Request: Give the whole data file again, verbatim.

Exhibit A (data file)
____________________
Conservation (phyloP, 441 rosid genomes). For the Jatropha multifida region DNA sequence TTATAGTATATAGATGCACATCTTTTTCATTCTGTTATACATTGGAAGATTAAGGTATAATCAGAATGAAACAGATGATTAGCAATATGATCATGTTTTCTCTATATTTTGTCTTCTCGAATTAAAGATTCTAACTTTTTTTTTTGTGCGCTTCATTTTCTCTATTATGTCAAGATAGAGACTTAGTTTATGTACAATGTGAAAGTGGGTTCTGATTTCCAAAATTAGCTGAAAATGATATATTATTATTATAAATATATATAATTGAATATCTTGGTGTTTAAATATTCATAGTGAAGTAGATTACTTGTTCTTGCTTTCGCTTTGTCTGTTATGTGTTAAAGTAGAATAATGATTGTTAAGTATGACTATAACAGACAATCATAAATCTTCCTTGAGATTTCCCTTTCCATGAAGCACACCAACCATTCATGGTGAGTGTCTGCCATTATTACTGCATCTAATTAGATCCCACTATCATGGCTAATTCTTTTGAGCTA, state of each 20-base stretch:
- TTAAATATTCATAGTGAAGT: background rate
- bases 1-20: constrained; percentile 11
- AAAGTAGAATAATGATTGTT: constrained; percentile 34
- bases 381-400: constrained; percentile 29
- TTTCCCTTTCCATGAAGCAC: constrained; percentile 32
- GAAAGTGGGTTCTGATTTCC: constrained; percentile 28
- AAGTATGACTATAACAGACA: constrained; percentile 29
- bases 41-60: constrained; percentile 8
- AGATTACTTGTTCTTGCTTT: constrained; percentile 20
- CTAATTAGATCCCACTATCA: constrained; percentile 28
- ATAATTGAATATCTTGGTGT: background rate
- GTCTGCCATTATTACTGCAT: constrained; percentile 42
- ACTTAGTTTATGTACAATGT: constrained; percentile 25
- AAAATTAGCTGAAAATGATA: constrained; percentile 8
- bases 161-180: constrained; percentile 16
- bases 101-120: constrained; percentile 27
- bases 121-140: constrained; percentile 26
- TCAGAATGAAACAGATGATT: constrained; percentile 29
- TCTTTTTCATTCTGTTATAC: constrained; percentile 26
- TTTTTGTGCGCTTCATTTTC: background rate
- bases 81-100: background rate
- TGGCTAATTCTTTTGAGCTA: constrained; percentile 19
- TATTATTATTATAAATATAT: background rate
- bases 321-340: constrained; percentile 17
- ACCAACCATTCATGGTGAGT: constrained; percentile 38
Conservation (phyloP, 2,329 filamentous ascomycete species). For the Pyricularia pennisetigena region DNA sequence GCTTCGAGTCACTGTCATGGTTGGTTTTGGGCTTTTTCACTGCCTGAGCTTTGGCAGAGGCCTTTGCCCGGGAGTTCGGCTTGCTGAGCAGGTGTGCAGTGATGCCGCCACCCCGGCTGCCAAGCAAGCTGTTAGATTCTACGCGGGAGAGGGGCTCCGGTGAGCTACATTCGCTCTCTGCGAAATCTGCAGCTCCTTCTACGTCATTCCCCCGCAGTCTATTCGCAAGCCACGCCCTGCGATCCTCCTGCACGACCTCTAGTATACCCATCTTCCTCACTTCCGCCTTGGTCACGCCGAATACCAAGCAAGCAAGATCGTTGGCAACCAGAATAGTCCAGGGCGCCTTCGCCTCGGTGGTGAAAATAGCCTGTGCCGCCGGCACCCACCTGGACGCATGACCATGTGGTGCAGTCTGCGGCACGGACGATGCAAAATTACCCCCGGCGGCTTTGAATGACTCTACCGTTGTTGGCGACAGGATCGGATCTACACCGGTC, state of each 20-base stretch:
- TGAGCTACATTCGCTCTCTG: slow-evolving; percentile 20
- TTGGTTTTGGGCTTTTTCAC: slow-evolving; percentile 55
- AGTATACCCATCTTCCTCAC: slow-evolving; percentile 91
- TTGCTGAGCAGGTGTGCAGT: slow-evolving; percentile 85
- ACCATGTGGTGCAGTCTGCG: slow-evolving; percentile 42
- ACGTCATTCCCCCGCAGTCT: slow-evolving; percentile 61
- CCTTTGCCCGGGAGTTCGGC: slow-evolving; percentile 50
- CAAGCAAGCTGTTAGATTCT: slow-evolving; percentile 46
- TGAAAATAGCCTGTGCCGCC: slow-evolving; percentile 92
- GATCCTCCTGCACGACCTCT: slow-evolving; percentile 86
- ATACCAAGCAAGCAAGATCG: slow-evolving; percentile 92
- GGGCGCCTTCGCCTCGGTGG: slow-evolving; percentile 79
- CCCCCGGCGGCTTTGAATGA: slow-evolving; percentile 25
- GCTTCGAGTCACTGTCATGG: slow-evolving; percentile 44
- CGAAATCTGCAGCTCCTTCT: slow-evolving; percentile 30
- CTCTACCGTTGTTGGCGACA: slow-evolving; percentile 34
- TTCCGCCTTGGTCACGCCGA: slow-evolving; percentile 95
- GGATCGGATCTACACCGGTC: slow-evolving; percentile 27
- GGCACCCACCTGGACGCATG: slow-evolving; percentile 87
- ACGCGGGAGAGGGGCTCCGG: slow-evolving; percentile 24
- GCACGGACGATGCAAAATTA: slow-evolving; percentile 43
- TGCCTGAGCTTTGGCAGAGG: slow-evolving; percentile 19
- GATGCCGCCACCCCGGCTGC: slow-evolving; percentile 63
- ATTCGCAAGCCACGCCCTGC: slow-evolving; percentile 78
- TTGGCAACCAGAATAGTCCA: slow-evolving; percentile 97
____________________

Conservation (phyloP, 441 rosid genomes). For the Jatropha multifida region DNA sequence TTATAGTATATAGATGCACATCTTTTTCATTCTGTTATACATTGGAAGATTAAGGTATAATCAGAATGAAACAGATGATTAGCAATATGATCATGTTTTCTCTATATTTTGTCTTCTCGAATTAAAGATTCTAACTTTTTTTTTTGTGCGCTTCATTTTCTCTATTATGTCAAGATAGAGACTTAGTTTATGTACAATGTGAAAGTGGGTTCTGATTTCCAAAATTAGCTGAAAATGATATATTATTATTATAAATATATATAATTGAATATCTTGGTGTTTAAATATTCATAGTGAAGTAGATTACTTGTTCTTGCTTTCGCTTTGTCTGTTATGTGTTAAAGTAGAATAATGATTGTTAAGTATGACTATAACAGACAATCATAAATCTTCCTTGAGATTTCCCTTTCCATGAAGCACACCAACCATTCATGGTGAGTGTCTGCCATTATTACTGCATCTAATTAGATCCCACTATCATGGCTAATTCTTTTGAGCTA, state of each 20-base stretch:
- TTAAATATTCATAGTGAAGT: background rate
- bases 1-20: constrained; percentile 11
- AAAGTAGAATAATGATTGTT: constrained; percentile 34
- bases 381-400: constrained; percentile 29
- TTTCCCTTTCCATGAAGCAC: constrained; percentile 32
- GAAAGTGGGTTCTGATTTCC: constrained; percentile 28
- AAGTATGACTATAACAGACA: constrained; percentile 29
- bases 41-60: constrained; percentile 8
- AGATTACTTGTTCTTGCTTT: constrained; percentile 20
- CTAATTAGATCCCACTATCA: constrained; percentile 28
- ATAATTGAATATCTTGGTGT: background rate
- GTCTGCCATTATTACTGCAT: constrained; percentile 42
- ACTTAGTTTATGTACAATGT: constrained; percentile 25
- AAAATTAGCTGAAAATGATA: constrained; percentile 8
- bases 161-180: constrained; percentile 16
- bases 101-120: constrained; percentile 27
- bases 121-140: constrained; percentile 26
- TCAGAATGAAACAGATGATT: constrained; percentile 29
- TCTTTTTCATTCTGTTATAC: constrained; percentile 26
- TTTTTGTGCGCTTCATTTTC: background rate
- bases 81-100: background rate
- TGGCTAATTCTTTTGAGCTA: constrained; percentile 19
- TATTATTATTATAAATATAT: background rate
- bases 321-340: constrained; percentile 17
- ACCAACCATTCATGGTGAGT: constrained; percentile 38
Conservation (phyloP, 2,329 filamentous ascomycete species). For the Pyricularia pennisetigena region DNA sequence GCTTCGAGTCACTGTCATGGTTGGTTTTGGGCTTTTTCACTGCCTGAGCTTTGGCAGAGGCCTTTGCCCGGGAGTTCGGCTTGCTGAGCAGGTGTGCAGTGATGCCGCCACCCCGGCTGCCAAGCAAGCTGTTAGATTCTACGCGGGAGAGGGGCTCCGGTGAGCTACATTCGCTCTCTGCGAAATCTGCAGCTCCTTCTACGTCATTCCCCCGCAGTCTATTCGCAAGCCACGCCCTGCGATCCTCCTGCACGACCTCTAGTATACCCATCTTCCTCACTTCCGCCTTGGTCACGCCGAATACCAAGCAAGCAAGATCGTTGGCAACCAGAATAGTCCAGGGCGCCTTCGCCTCGGTGGTGAAAATAGCCTGTGCCGCCGGCACCCACCTGGACGCATGACCATGTGGTGCAGTCTGCGGCACGGACGATGCAAAATTACCCCCGGCGGCTTTGAATGACTCTACCGTTGTTGGCGACAGGATCGGATCTACACCGGTC, state of each 20-base stretch:
- TGAGCTACATTCGCTCTCTG: slow-evolving; percentile 20
- TTGGTTTTGGGCTTTTTCAC: slow-evolving; percentile 55
- AGTATACCCATCTTCCTCAC: slow-evolving; percentile 91
- TTGCTGAGCAGGTGTGCAGT: slow-evolving; percentile 85
- ACCATGTGGTGCAGTCTGCG: slow-evolving; percentile 42
- ACGTCATTCCCCCGCAGTCT: slow-evolving; percentile 61
- CCTTTGCCCGGGAGTTCGGC: slow-evolving; percentile 50
- CAAGCAAGCTGTTAGATTCT: slow-evolving; percentile 46
- TGAAAATAGCCTGTGCCGCC: slow-evolving; percentile 92
- GATCCTCCTGCACGACCTCT: slow-evolving; percentile 86
- ATACCAAGCAAGCAAGATCG: slow-evolving; percentile 92
- GGGCGCCTTCGCCTCGGTGG: slow-evolving; percentile 79
- CCCCCGGCGGCTTTGAATGA: slow-evolving; percentile 25
- GCTTCGAGTCACTGTCATGG: slow-evolving; percentile 44
- CGAAATCTGCAGCTCCTTCT: slow-evolving; percentile 30
- CTCTACCGTTGTTGGCGACA: slow-evolving; percentile 34
- TTCCGCCTTGGTCACGCCGA: slow-evolving; percentile 95
- GGATCGGATCTACACCGGTC: slow-evolving; percentile 27
- GGCACCCACCTGGACGCATG: slow-evolving; percentile 87
- ACGCGGGAGAGGGGCTCCGG: slow-evolving; percentile 24
- GCACGGACGATGCAAAATTA: slow-evolving; percentile 43
- TGCCTGAGCTTTGGCAGAGG: slow-evolving; percentile 19
- GATGCCGCCACCCCGGCTGC: slow-evolving; percentile 63
- ATTCGCAAGCCACGCCCTGC: slow-evolving; percentile 78
- TTGGCAACCAGAATAGTCCA: slow-evolving; percentile 97